Worried About Pen Supply

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It’s customary at EA for each worker to be resupplied on pens once every month, with each of us receiving ten black pens, ten blue ones and three red ones. I don’t like blue pens, so I trade mine with Corey Stuart in marketing for his black ones. I have the utmost respect for Corey, and don’t mean to get him in trouble for this breach of (implied) policy. After doing a bit of math, I’m a little bit worried. In a normal month, I don’t actually use up my full supply of red pens, but I’ve also noticed they tend to dry up faster than my black ones–the system seems to be set up such that each of us accrues a surplus of red pens to use in months where red pens become more  necessary, but in the eventuality that all the pens dry up, we could reach a situation in which I don’t have enough red pens to complet my work inside a single month.

This would entail requisitioning more pens using the standard EA89-5 form, which is all well and good, though I’m leery to stick my neck out to request more pens lest someone higher up come to the conclusion that I am attempting to lead a pen-revolution. I’ve sent an email to John Riccatello about this issue, but he hasn’t responded yet, which is making me worried–I hope he isn’t mad at me for asking stupid questions, even though I wouldn’t think so low of him as to assume he was quick to anger–I just worry that maybe I am a stupid person who does, in fact, ask stupid questions. I hope that isn’t true. That would make me sad.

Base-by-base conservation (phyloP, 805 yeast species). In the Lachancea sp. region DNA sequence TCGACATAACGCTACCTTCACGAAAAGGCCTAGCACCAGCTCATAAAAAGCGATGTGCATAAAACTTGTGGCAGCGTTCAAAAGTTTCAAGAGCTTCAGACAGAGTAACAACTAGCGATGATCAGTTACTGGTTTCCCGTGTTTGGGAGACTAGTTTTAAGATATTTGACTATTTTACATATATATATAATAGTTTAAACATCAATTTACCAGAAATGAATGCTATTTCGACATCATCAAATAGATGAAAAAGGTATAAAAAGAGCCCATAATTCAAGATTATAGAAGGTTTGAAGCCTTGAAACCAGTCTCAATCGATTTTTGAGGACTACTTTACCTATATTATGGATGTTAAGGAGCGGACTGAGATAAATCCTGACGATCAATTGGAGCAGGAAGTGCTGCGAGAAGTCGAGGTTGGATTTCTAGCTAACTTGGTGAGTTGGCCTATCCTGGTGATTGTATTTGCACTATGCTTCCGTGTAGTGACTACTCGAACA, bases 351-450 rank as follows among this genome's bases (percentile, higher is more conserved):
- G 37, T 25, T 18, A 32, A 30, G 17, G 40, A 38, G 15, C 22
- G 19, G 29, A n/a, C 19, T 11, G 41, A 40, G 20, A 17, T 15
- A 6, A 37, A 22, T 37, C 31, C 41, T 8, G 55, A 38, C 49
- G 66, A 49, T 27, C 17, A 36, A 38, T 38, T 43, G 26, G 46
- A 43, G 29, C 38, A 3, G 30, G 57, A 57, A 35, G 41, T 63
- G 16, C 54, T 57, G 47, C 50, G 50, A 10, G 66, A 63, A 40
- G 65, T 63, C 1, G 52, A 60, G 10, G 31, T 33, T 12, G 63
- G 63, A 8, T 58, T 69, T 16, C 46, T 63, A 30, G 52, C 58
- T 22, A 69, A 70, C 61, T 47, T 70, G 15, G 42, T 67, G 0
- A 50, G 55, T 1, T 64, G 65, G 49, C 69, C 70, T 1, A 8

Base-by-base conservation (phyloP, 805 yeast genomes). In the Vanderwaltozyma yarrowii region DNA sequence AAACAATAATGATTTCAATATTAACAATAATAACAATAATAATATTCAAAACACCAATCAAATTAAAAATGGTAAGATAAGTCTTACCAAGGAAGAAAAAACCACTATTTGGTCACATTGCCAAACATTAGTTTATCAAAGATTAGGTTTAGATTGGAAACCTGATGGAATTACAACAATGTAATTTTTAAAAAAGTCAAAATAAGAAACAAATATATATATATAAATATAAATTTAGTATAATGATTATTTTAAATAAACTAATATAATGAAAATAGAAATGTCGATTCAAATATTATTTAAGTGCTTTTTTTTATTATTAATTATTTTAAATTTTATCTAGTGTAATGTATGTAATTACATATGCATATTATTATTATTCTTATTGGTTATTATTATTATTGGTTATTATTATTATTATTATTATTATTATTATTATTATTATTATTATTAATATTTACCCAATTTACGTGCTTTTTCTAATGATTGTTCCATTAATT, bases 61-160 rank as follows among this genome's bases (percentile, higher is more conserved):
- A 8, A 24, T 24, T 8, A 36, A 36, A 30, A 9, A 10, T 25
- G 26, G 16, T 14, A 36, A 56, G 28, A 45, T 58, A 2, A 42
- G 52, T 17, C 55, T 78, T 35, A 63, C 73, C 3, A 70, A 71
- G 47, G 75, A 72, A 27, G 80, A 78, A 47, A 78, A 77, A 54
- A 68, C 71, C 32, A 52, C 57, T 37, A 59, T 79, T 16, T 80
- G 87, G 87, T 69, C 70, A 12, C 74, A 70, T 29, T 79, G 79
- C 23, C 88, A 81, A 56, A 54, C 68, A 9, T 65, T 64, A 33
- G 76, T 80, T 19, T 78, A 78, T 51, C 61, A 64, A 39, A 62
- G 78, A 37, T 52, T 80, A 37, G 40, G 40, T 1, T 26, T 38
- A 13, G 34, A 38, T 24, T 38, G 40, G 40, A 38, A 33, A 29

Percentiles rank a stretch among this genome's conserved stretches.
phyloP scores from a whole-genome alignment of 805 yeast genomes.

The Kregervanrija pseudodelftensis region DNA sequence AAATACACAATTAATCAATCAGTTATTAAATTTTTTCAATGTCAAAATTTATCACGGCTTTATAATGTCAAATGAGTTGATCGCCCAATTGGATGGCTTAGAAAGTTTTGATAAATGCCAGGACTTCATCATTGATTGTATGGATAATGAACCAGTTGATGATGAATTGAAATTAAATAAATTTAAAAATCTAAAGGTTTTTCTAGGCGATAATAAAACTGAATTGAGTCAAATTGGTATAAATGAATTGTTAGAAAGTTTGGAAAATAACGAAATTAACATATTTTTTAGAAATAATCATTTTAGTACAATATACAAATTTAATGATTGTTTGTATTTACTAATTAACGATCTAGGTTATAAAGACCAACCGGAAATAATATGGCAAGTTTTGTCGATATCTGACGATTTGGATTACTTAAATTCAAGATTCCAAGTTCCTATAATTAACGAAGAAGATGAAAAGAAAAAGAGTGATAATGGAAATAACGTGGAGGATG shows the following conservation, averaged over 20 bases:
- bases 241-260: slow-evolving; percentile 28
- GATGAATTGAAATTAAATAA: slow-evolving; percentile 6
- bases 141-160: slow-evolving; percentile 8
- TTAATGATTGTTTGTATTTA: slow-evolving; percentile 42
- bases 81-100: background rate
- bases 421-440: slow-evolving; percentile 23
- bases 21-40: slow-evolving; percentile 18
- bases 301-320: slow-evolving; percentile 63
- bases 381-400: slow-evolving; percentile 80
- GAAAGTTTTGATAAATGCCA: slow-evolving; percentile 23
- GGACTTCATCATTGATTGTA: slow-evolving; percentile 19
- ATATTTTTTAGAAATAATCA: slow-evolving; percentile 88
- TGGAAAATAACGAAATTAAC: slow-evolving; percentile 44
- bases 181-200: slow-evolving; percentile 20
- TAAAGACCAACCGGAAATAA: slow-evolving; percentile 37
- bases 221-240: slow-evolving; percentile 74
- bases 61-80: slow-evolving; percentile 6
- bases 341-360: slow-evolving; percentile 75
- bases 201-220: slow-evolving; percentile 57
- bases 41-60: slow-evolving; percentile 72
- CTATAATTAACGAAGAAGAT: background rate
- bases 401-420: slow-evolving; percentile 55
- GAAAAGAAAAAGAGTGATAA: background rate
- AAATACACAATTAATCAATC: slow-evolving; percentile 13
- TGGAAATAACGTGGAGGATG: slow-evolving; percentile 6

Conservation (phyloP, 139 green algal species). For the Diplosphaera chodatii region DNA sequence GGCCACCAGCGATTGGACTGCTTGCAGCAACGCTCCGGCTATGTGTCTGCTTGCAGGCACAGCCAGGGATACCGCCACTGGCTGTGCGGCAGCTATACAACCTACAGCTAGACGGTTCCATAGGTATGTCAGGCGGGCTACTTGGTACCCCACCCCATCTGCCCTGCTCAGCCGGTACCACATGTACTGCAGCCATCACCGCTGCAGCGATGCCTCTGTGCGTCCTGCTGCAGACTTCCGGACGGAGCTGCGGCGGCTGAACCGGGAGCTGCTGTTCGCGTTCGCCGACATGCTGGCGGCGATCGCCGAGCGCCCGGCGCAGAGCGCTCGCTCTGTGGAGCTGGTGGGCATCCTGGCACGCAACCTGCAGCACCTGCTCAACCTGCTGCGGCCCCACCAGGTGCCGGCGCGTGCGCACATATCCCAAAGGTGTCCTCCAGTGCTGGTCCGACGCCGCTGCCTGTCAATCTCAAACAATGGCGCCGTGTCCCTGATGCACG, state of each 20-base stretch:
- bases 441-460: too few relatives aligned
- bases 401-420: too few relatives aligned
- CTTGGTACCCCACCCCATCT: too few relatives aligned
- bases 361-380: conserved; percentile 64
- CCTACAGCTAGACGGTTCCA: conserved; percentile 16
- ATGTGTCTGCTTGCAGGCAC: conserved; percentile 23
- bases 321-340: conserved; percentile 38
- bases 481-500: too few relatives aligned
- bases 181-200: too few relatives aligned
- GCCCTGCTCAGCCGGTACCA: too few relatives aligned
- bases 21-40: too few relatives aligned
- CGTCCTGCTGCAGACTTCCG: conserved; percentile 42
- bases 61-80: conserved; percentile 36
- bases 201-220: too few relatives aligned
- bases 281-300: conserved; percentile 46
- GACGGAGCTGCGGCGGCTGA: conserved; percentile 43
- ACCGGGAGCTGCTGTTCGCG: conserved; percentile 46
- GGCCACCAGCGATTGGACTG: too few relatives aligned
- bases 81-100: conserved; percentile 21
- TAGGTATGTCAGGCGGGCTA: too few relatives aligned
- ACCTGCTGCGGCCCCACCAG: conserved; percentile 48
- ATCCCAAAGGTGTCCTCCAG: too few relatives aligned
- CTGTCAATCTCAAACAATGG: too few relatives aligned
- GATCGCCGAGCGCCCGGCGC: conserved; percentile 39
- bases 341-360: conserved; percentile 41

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Lady at Reception is Intimidating

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I find the new lady at the reception desk, just beyond the twelve-foot pillar of LCD screens in the front lobby to be very intimidating. I do not know her name because if I tried to look at her nametag, I’m afraid she might think I was a pervert for looking at her chest, and I’m not. I accidentally made eye contact last week, and broke into a cold sweat. Her eyes were so blue that they distracted me for the rest of the day and kept me from concentrating on the AI routines I was working on. Her mere presence makes it difficult to work: how could  I create such inherently flawed  pieces of software when a creature of such astounding perfection walks the halls of the campus. I don’t mean to imply I’m sexist: I love all women … in a strictly platonic capacity for the most part … I’m just so intimidated that I don’t know what to do.